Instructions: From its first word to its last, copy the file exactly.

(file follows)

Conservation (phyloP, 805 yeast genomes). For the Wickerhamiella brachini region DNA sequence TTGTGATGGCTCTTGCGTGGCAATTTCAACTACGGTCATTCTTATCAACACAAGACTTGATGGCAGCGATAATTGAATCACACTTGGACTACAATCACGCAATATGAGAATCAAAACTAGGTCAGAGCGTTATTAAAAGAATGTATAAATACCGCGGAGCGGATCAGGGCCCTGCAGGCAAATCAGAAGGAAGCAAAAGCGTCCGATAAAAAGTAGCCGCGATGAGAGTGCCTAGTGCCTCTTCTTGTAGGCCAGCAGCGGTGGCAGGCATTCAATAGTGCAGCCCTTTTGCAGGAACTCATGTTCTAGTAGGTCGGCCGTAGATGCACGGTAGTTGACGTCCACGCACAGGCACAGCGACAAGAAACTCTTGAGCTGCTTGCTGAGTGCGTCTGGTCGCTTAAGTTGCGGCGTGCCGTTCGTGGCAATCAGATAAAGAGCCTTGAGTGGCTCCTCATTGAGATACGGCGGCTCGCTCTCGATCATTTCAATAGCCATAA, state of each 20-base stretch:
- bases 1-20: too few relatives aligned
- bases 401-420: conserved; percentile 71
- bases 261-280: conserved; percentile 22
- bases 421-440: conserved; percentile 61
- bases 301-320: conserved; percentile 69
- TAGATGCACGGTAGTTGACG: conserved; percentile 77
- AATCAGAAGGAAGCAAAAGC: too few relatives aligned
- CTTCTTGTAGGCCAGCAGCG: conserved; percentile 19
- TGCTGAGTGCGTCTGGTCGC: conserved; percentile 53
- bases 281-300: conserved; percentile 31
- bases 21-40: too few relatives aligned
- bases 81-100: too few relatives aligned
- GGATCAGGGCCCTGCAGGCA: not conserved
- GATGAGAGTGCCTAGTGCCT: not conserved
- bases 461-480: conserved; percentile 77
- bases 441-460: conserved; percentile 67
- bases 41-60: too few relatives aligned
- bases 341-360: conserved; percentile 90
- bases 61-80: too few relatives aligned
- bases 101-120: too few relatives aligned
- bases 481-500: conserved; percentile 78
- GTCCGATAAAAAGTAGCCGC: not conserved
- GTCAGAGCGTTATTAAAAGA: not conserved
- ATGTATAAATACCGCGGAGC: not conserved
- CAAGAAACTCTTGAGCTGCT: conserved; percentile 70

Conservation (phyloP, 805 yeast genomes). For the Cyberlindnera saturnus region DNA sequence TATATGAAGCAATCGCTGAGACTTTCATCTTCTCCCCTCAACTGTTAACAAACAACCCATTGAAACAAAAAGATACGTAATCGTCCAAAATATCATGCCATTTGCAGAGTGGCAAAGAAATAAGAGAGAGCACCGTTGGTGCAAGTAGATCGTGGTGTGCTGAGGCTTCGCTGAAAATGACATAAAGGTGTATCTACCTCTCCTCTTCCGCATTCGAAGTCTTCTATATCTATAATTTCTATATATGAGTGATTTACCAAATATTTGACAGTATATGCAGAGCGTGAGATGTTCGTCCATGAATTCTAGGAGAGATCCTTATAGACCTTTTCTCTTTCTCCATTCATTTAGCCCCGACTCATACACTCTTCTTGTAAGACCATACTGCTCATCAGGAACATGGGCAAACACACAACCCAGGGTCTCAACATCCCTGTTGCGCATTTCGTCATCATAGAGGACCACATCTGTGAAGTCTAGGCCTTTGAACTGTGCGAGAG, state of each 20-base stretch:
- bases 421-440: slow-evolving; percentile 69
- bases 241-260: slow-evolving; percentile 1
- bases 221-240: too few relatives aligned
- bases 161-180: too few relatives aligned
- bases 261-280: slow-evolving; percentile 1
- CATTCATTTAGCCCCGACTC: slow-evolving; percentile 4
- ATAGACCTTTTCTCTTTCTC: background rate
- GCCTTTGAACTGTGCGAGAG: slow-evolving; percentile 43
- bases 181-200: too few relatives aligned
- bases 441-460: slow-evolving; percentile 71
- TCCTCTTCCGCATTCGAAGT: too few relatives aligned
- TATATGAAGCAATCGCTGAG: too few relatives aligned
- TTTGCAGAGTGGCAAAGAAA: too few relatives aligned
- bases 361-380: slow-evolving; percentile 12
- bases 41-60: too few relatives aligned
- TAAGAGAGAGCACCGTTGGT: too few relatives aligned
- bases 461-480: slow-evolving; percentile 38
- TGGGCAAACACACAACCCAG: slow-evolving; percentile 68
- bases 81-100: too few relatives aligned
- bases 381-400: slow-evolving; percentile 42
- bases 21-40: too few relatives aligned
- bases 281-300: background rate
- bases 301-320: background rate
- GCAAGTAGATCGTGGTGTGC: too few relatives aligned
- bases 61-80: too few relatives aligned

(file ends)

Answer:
Conservation (phyloP, 805 yeast genomes). For the Wickerhamiella brachini region DNA sequence TTGTGATGGCTCTTGCGTGGCAATTTCAACTACGGTCATTCTTATCAACACAAGACTTGATGGCAGCGATAATTGAATCACACTTGGACTACAATCACGCAATATGAGAATCAAAACTAGGTCAGAGCGTTATTAAAAGAATGTATAAATACCGCGGAGCGGATCAGGGCCCTGCAGGCAAATCAGAAGGAAGCAAAAGCGTCCGATAAAAAGTAGCCGCGATGAGAGTGCCTAGTGCCTCTTCTTGTAGGCCAGCAGCGGTGGCAGGCATTCAATAGTGCAGCCCTTTTGCAGGAACTCATGTTCTAGTAGGTCGGCCGTAGATGCACGGTAGTTGACGTCCACGCACAGGCACAGCGACAAGAAACTCTTGAGCTGCTTGCTGAGTGCGTCTGGTCGCTTAAGTTGCGGCGTGCCGTTCGTGGCAATCAGATAAAGAGCCTTGAGTGGCTCCTCATTGAGATACGGCGGCTCGCTCTCGATCATTTCAATAGCCATAA, state of each 20-base stretch:
- bases 1-20: too few relatives aligned
- bases 401-420: conserved; percentile 71
- bases 261-280: conserved; percentile 22
- bases 421-440: conserved; percentile 61
- bases 301-320: conserved; percentile 69
- TAGATGCACGGTAGTTGACG: conserved; percentile 77
- AATCAGAAGGAAGCAAAAGC: too few relatives aligned
- CTTCTTGTAGGCCAGCAGCG: conserved; percentile 19
- TGCTGAGTGCGTCTGGTCGC: conserved; percentile 53
- bases 281-300: conserved; percentile 31
- bases 21-40: too few relatives aligned
- bases 81-100: too few relatives aligned
- GGATCAGGGCCCTGCAGGCA: not conserved
- GATGAGAGTGCCTAGTGCCT: not conserved
- bases 461-480: conserved; percentile 77
- bases 441-460: conserved; percentile 67
- bases 41-60: too few relatives aligned
- bases 341-360: conserved; percentile 90
- bases 61-80: too few relatives aligned
- bases 101-120: too few relatives aligned
- bases 481-500: conserved; percentile 78
- GTCCGATAAAAAGTAGCCGC: not conserved
- GTCAGAGCGTTATTAAAAGA: not conserved
- ATGTATAAATACCGCGGAGC: not conserved
- CAAGAAACTCTTGAGCTGCT: conserved; percentile 70

Conservation (phyloP, 805 yeast genomes). For the Cyberlindnera saturnus region DNA sequence TATATGAAGCAATCGCTGAGACTTTCATCTTCTCCCCTCAACTGTTAACAAACAACCCATTGAAACAAAAAGATACGTAATCGTCCAAAATATCATGCCATTTGCAGAGTGGCAAAGAAATAAGAGAGAGCACCGTTGGTGCAAGTAGATCGTGGTGTGCTGAGGCTTCGCTGAAAATGACATAAAGGTGTATCTACCTCTCCTCTTCCGCATTCGAAGTCTTCTATATCTATAATTTCTATATATGAGTGATTTACCAAATATTTGACAGTATATGCAGAGCGTGAGATGTTCGTCCATGAATTCTAGGAGAGATCCTTATAGACCTTTTCTCTTTCTCCATTCATTTAGCCCCGACTCATACACTCTTCTTGTAAGACCATACTGCTCATCAGGAACATGGGCAAACACACAACCCAGGGTCTCAACATCCCTGTTGCGCATTTCGTCATCATAGAGGACCACATCTGTGAAGTCTAGGCCTTTGAACTGTGCGAGAG, state of each 20-base stretch:
- bases 421-440: slow-evolving; percentile 69
- bases 241-260: slow-evolving; percentile 1
- bases 221-240: too few relatives aligned
- bases 161-180: too few relatives aligned
- bases 261-280: slow-evolving; percentile 1
- CATTCATTTAGCCCCGACTC: slow-evolving; percentile 4
- ATAGACCTTTTCTCTTTCTC: background rate
- GCCTTTGAACTGTGCGAGAG: slow-evolving; percentile 43
- bases 181-200: too few relatives aligned
- bases 441-460: slow-evolving; percentile 71
- TCCTCTTCCGCATTCGAAGT: too few relatives aligned
- TATATGAAGCAATCGCTGAG: too few relatives aligned
- TTTGCAGAGTGGCAAAGAAA: too few relatives aligned
- bases 361-380: slow-evolving; percentile 12
- bases 41-60: too few relatives aligned
- TAAGAGAGAGCACCGTTGGT: too few relatives aligned
- bases 461-480: slow-evolving; percentile 38
- TGGGCAAACACACAACCCAG: slow-evolving; percentile 68
- bases 81-100: too few relatives aligned
- bases 381-400: slow-evolving; percentile 42
- bases 21-40: too few relatives aligned
- bases 281-300: background rate
- bases 301-320: background rate
- GCAAGTAGATCGTGGTGTGC: too few relatives aligned
- bases 61-80: too few relatives aligned